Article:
From 125cc Grand Prix racer to World Championship-winning crew chief, Mike Leitner has a career in the MotoGP paddock that has lasted over four decades. After retiring at the end of 2014, he was tempted back to the premier class by KTM’s ambitious RC16 project to become Vice President Onroad for the Motorsport department.
We’re sat down with Mike Leitner in one of the meeting rooms in KTM’s new spaceship-looking Motorsports building. Judging by the constant smile on his face, jovial demeanor and relentless enthusiasm for what is no doubt his toughest professional challenge, it seems that after spending almost 30 years in the MotoGP paddock only six months of retirement was required to recharge the batteries of the 53-year old.
Leitner began life in the MotoGP paddock as a rider banging bars in the 125cc World Championship for three seasons (highlight being 10th in 1987) before switching to the spanners in 1992 and beginning a career as a chief mechanic and suspension technician for riders like Ralf Waldmann, Fonsi Nieto, Toni Elias, Garry McCoy and John Hopkins. Before he quit Repsol Honda at the end of the 2014 season, Mike had been chief mechanic for Dani Pedrosa for eleven years, helping him towards two 250cc World Championships and three vice World Championships in MotoGP.
Gardening clearly wasn’t enough of a challenge and Mike was then persuaded to return by the excitement surrounding the KTM RC16 project happening ‘practically on his doorstep’ by KTM Motorsports Director, Pit Beirer, and has been responsible for building the team as well contributing his vast experience into technical aspects.
What does your job title mean?
“You will have to ask Pit Beirer what this means! Only joking. It’s a good question as it could mean something else in a different company. Pit needed one guy to take responsibility with overlooking on all KTM road racing activities in the Grand Prix paddock; particularly MotoGP and Moto3. As I had so much experience and contacts, he felt I was the right person for this. So I am managing the personnel, finding new staff, coordinating things. Where I am needed, I try to help KTM on every aspect of this project – even on technical matters as this is my background. Sebastian Risse is the technical leader, but now there is someone else around him that can add some further experience as well. It’s about getting the best from the combined experience and knowledge available.”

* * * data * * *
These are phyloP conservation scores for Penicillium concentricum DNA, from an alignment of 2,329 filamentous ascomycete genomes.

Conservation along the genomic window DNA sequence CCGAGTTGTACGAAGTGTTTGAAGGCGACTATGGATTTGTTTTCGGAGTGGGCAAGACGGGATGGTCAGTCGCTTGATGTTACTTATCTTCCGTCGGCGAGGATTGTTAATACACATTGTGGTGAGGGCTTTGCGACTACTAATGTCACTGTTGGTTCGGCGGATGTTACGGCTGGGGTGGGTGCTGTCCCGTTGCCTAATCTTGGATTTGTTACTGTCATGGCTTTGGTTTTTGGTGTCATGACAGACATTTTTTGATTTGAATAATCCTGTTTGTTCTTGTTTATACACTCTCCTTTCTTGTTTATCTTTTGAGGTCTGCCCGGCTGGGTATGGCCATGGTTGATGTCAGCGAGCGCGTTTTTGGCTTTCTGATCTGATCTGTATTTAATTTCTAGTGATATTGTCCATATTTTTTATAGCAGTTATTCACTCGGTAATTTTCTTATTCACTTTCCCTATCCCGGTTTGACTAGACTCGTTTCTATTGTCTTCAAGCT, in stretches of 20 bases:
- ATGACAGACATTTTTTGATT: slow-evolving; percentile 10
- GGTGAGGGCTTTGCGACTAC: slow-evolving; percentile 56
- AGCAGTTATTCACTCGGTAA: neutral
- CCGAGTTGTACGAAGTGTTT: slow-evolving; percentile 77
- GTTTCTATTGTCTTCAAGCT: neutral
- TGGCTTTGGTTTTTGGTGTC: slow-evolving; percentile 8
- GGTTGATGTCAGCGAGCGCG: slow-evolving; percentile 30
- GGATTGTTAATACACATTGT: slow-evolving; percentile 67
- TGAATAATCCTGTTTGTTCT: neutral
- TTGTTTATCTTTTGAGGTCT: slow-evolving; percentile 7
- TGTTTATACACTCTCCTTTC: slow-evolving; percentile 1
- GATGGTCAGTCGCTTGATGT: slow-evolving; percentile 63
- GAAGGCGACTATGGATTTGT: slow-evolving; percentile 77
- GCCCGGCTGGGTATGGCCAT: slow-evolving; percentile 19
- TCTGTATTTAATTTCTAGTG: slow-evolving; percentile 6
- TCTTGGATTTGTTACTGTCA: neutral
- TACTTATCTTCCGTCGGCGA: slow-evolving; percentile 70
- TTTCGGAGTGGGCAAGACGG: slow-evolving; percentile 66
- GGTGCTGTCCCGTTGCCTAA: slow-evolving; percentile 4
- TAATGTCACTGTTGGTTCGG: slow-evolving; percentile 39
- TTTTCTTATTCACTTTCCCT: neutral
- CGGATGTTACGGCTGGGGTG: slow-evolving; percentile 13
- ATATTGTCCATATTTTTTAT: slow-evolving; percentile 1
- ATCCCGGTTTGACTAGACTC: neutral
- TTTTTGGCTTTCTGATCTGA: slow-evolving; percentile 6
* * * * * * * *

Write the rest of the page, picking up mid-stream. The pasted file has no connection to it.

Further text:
What made you interested to return with this project?
“I’m now over 50 and after many years of travelling over 200 days in a year, you get a little tired. I came out of the Grand Prix paddock after 25 years of MotoGP – I was out of the business – and was not really planning to jump into another adventure. After several months of being at home, Pit was always in the background calling me about this project that, to quote him, was so close it was practically in front of my house. I had mainly worked for Japanese manufacturers, so you become used to viewing racing from their way. When I took a closer look at the spirit, the style and the angle in which KTM approach things, it was completely different then I had been used to. In some moments you think ‘wow’ – maybe this is not the way to go. But in many other ways, I was also thinking this is not so stupid. Totally different. But experiencing this kind of woke me up. My interest increased and then that’s it – I had caught the bug again; checking my emails on a Saturday and thinking about how we should approach various challenges. And that was what happened – I got the hunger again to go racing and I was back. I started as a consultant close to the beginning of the project and by six months by position within the structure had grown.”
What makes KTM different then?
“To be fair, there are many enthusiastic people around Factory Racing. This is a good feeling and very addictive. I like being in the racing department where you can go with your cup of coffee and talk to someone from the rally department, and on the way back you pass the guys working on Jeffrey Herlings MX2 bike. There’s something so good about this racing quality so engrained within the company. Always READY TO RACE. When I left in 2014, my previous 11 years had been with working as chief mechanic to Dani Pedrosa at Honda. We won the 250cc championship twice and achieved many MotoGP victories. The Japanese take a super professional style to go racing and I learned so many things from this approach. I was living in this world with the best riders and best level of equipment. But completely different from that and a fresh motivation is that it’s also nice to start at zero on a project. You are having more of an involvement with the direction, but this is definitely not a one man show; you need a big amount of motivated people and I feel this at KTM. They want this. Sure, we shall suffer along the way – this is 100% clear – but this is nature of this category. We will not jump into MotoGP and simply destroy the opposition. You have to be patient. Be really calm and make the way. But I like the way of thinking here. When you talk to the responsible people within the company, like the board members, they understand very well the task but they are not any less motivated.”